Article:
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. Last Updated: 07/27/2016

Likbez: Printer Precautions

MTA study warns of ultrafine particles.
Laser printers may be spewing out more than just paper, possibly producing dangerous levels of tiny particles that are as hazardous as inhaling cigarette smoke, a recent study found.

A Queensland University of Technology study concluded that about one-quarter of the laser printer models tested were "high particle emitters," in a report published in the American Chemical Society's Environmental Science and Technology journal.

"Ultrafine particles are of most concern because they can penetrate deep into the lungs where they can pose a significant health threat," professor Lidia Morawska, who conducted the study, said in a written statement.

The indoor particle levels of an open-plan office building were tested as part of the study, and the study linked printer use to the fivefold increase in particle levels that surfaced during working hours.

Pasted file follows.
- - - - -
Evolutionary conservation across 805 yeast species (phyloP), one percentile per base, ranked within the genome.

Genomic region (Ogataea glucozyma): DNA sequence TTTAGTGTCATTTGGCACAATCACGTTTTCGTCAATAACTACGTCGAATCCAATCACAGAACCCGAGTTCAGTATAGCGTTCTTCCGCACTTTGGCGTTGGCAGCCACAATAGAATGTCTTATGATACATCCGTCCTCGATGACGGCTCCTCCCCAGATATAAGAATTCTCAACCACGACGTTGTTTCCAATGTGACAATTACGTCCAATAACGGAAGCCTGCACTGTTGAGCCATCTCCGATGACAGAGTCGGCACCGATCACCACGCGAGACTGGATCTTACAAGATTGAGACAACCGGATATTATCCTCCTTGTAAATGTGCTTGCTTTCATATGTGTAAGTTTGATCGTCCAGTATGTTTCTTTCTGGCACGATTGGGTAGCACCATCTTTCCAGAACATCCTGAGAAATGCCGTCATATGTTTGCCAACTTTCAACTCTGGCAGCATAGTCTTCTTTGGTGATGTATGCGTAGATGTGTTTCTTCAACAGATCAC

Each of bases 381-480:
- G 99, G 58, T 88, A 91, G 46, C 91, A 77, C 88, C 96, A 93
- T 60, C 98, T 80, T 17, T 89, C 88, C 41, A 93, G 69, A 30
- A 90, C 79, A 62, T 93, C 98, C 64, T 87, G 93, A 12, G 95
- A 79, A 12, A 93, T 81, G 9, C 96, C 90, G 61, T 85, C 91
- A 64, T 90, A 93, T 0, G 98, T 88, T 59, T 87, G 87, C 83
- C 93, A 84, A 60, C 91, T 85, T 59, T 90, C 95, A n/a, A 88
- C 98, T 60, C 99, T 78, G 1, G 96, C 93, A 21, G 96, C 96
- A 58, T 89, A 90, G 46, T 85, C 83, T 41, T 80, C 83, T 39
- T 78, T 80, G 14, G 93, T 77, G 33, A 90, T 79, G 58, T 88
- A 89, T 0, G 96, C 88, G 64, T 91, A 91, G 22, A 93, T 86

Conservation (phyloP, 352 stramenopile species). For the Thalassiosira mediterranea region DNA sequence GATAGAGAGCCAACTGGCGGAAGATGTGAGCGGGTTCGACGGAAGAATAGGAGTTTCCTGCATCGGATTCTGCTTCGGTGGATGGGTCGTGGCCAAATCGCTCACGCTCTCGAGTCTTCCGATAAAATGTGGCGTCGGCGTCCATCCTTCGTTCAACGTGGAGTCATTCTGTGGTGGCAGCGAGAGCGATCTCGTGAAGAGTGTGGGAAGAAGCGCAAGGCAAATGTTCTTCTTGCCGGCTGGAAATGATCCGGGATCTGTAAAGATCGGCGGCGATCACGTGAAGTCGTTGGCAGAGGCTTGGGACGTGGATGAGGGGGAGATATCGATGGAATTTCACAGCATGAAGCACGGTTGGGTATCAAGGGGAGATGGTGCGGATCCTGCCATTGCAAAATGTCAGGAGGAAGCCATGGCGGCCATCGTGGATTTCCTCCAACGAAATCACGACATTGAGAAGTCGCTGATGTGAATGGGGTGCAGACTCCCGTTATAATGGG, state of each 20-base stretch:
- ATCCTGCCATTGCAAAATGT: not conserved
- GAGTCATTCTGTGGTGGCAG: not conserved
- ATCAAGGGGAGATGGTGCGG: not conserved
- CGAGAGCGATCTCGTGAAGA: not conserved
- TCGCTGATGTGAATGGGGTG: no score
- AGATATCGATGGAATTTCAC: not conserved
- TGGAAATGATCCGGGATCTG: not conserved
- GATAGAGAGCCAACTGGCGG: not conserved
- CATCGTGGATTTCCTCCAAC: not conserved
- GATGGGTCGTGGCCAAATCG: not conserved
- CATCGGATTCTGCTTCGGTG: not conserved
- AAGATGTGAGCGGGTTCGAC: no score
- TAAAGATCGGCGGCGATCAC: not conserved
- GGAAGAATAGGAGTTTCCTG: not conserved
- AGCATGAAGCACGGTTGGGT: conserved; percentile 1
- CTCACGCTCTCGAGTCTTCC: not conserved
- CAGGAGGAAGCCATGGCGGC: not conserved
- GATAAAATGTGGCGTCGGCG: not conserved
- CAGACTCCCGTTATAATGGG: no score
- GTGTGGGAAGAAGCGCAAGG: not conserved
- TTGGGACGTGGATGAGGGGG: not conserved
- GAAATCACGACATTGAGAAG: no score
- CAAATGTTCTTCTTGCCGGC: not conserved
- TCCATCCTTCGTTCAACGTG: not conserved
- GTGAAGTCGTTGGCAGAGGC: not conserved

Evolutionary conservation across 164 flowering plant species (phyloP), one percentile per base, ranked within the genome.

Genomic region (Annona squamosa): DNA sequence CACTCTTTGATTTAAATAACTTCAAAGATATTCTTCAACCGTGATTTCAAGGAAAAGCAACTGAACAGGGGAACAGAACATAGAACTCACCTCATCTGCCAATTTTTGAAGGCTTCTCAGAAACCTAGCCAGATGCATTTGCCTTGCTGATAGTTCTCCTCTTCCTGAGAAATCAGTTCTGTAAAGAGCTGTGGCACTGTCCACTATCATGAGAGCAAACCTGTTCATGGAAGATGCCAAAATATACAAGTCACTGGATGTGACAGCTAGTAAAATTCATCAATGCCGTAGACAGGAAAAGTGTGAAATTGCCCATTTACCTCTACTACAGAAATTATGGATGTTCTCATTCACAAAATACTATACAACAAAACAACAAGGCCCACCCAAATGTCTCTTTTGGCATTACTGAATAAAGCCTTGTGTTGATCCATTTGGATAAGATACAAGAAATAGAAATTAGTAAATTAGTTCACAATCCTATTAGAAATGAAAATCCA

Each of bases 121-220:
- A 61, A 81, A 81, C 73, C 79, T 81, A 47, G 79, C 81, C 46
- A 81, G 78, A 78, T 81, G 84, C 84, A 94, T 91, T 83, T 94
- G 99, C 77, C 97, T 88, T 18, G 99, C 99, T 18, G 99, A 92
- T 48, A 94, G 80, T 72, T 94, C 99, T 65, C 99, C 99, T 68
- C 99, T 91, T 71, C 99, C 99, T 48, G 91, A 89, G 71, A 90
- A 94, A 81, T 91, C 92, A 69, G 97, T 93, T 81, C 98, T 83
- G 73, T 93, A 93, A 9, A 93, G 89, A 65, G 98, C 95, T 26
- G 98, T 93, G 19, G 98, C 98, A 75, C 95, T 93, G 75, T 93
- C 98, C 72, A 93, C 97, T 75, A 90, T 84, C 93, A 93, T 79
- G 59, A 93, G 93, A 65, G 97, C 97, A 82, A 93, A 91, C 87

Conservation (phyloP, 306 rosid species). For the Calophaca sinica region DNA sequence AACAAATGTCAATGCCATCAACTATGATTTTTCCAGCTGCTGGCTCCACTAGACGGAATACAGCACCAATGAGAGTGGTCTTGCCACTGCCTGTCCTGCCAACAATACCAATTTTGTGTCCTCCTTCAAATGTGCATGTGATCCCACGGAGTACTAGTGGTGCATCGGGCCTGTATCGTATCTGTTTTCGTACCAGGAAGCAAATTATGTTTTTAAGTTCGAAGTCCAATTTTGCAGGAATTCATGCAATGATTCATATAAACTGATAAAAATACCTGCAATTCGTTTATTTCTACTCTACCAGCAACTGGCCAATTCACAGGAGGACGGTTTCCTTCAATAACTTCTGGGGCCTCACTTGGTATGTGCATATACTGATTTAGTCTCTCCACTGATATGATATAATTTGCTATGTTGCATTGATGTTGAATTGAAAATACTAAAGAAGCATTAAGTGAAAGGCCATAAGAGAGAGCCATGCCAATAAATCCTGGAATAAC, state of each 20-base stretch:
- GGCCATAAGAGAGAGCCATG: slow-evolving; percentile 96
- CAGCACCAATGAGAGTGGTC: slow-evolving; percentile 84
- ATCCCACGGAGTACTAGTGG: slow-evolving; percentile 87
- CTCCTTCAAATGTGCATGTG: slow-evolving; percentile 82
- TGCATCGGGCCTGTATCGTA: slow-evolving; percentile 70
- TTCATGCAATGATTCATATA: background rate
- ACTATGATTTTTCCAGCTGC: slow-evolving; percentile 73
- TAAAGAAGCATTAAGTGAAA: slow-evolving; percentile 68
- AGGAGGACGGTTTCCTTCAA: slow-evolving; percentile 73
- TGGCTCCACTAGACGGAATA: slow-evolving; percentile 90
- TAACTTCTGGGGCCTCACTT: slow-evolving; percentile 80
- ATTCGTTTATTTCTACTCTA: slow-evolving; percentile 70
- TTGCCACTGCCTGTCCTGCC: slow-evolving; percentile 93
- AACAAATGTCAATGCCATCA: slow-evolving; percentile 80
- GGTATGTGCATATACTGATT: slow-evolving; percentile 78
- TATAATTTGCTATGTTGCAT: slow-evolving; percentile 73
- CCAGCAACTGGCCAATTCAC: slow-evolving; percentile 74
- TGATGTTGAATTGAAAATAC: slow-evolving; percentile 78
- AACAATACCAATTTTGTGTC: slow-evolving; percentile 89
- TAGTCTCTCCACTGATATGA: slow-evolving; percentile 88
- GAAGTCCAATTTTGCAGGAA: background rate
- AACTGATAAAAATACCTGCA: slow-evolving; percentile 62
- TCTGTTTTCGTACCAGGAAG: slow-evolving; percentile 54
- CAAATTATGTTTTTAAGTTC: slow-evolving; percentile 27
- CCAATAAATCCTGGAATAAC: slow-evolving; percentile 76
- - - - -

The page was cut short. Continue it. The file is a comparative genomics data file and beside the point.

Newer toner cartridges as well as printing jobs that involved larger quantities of toner also seemed to boost the level of particles emitted, the study found.

Officials at Hewlett-Packard fired back, calling the study's results into question.

"After a preliminary review of the Queensland University of Technology research on particle emission characteristics of office printers, HP does not agree with its conclusion or some of the bold claims the authors have made recently in press reports," a company spokesperson said in a written statement. "HP stands behind the safety of its products. Testing of ultrafine particles is a very new scientific discipline. There are no indications that ultrafine particle (UFP) emissions from laser printing systems are associated with special health risks."

Morawska said given the results of the study, lawmakers ought to weigh in on the matter as well.

"Governments regulate emission levels from outdoor devices such as vehicles, power stations and factories, so why not for printers?" she said.

Her advice for the many who may not be in a position to wait for such an option:

"Until something is done, I suggest that people ensure rooms in offices and homes are well-ventilated to allow the airborne particles to disperse."